* HISTORIC rainfall in Houston, and all over Texas. Floods are unprecedented, and more rain coming. Spirit of the people is incredible. Thanks!
Texas Gov. Greg Abbott
2014, via San Antonio Express-News:
"As a matter of historical fact, the climate changes. Long before fossil fuel was ever discovered and used on a large-scale industrial basis, the earth's climate changed substantially on numerous occasions. However, many scientists believe that certain human activities impact the climate.
"Others dispute the extent to which any activity has a particular level of influence on the climate, which is why this matter needs to continue to be investigated. We must be good guardians of our Earth, but we must base our decisions on peer-reviewed scientific inquiry, free from political demagogues using climate change as an excuse to remake the American economy."
Rep. Michael McCaul (R-Texas)
2015, via CNS News:
"In fact, within the Department of Homeland Security, more money, in fact, millions of dollars, are dedicated to climate change rather than combating what I consider to be one of the biggest threats to the homeland, and that's the violent extremists radicalizing Islamist terrorists -- radicalizing over the internet, in the United States of America."
August 2017, via Dallas News:
Austin Rep. Michael McCaul, chairman of the House Homeland Security Committee, said in an interview with Fox News on Friday that Hurricane Harvey and its projected rainfall is "one of the more serious events" seen in Texas, with "historic proportions."
And he warned of the risk to Houston's shipping channel and Corpus Christi's oil refineries, in particular, calling damage to the energy operations, which serve large swaths of the U.S., a "worst case scenario."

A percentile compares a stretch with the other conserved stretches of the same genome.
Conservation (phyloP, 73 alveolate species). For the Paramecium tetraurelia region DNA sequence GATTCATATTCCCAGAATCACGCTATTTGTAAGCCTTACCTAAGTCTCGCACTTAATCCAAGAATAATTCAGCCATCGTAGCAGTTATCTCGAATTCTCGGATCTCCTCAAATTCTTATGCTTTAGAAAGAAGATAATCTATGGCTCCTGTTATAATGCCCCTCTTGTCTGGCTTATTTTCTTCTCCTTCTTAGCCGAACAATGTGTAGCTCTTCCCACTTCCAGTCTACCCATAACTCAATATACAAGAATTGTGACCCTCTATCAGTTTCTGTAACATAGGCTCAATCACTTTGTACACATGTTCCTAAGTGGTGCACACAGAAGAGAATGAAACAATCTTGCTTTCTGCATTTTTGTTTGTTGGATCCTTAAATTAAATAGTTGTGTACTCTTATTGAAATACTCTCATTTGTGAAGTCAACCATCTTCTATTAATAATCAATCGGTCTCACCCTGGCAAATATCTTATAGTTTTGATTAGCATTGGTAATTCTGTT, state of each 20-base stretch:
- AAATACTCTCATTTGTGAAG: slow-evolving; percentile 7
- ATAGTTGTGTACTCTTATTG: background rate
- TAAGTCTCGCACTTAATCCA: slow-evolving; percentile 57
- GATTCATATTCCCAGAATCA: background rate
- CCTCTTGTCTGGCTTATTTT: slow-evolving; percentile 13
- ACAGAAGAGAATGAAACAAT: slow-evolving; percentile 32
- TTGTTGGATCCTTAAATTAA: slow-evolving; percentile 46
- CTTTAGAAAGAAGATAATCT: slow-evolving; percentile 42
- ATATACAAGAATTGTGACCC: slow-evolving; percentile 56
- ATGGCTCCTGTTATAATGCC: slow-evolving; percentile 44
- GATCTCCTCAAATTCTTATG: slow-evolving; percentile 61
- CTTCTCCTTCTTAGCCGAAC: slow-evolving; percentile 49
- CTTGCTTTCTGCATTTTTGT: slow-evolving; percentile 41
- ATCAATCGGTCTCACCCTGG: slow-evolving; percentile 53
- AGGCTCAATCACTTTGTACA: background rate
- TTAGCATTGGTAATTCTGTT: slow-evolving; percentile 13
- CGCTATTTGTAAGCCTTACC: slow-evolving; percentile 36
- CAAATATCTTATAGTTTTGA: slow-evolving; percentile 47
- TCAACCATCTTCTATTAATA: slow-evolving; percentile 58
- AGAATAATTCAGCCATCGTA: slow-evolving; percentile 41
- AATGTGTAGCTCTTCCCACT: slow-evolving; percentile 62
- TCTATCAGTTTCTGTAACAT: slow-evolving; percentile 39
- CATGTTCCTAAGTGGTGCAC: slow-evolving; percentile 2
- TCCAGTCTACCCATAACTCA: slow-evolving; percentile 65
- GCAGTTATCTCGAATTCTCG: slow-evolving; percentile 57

Secretary of Energy/Former Texas Gov. Rick Perry
2010, via Washington Post:
Mr. Perry has a long record on climate change, railing about "doctored data" and "so-called science." "It's all one contrived phony mess that is falling apart under its own weight," he declared. "Al Gore is a prophet all right, a false prophet of a secular carbon cult." These were not one-off, casual comments. They were in his 2010 book, "Fed Up!"
Rep. Clay Higgins (R-Louisiana)
2016, via Captain Higgins for Congress:
Louisiana's coast is eroding . . . but not because of oil companies. Throughout history, the Louisiana marshland was replenished by river sediments -- land-building deposits derived from the Mississippi River overflowing its banks.
But in the early 1900s, a decision was made to levee the river as we know it today. So for the last 80 or 90 years, south Louisiana has been lacking that natural re-building process. Couple that with the land building sediments that are trapped behind locks and dams in other states, and you have the results we see today.
Glad to see we're all on the same page.
Posted in accordance with Title 17, Section 107, US Code, for noncommercial, educational purposes.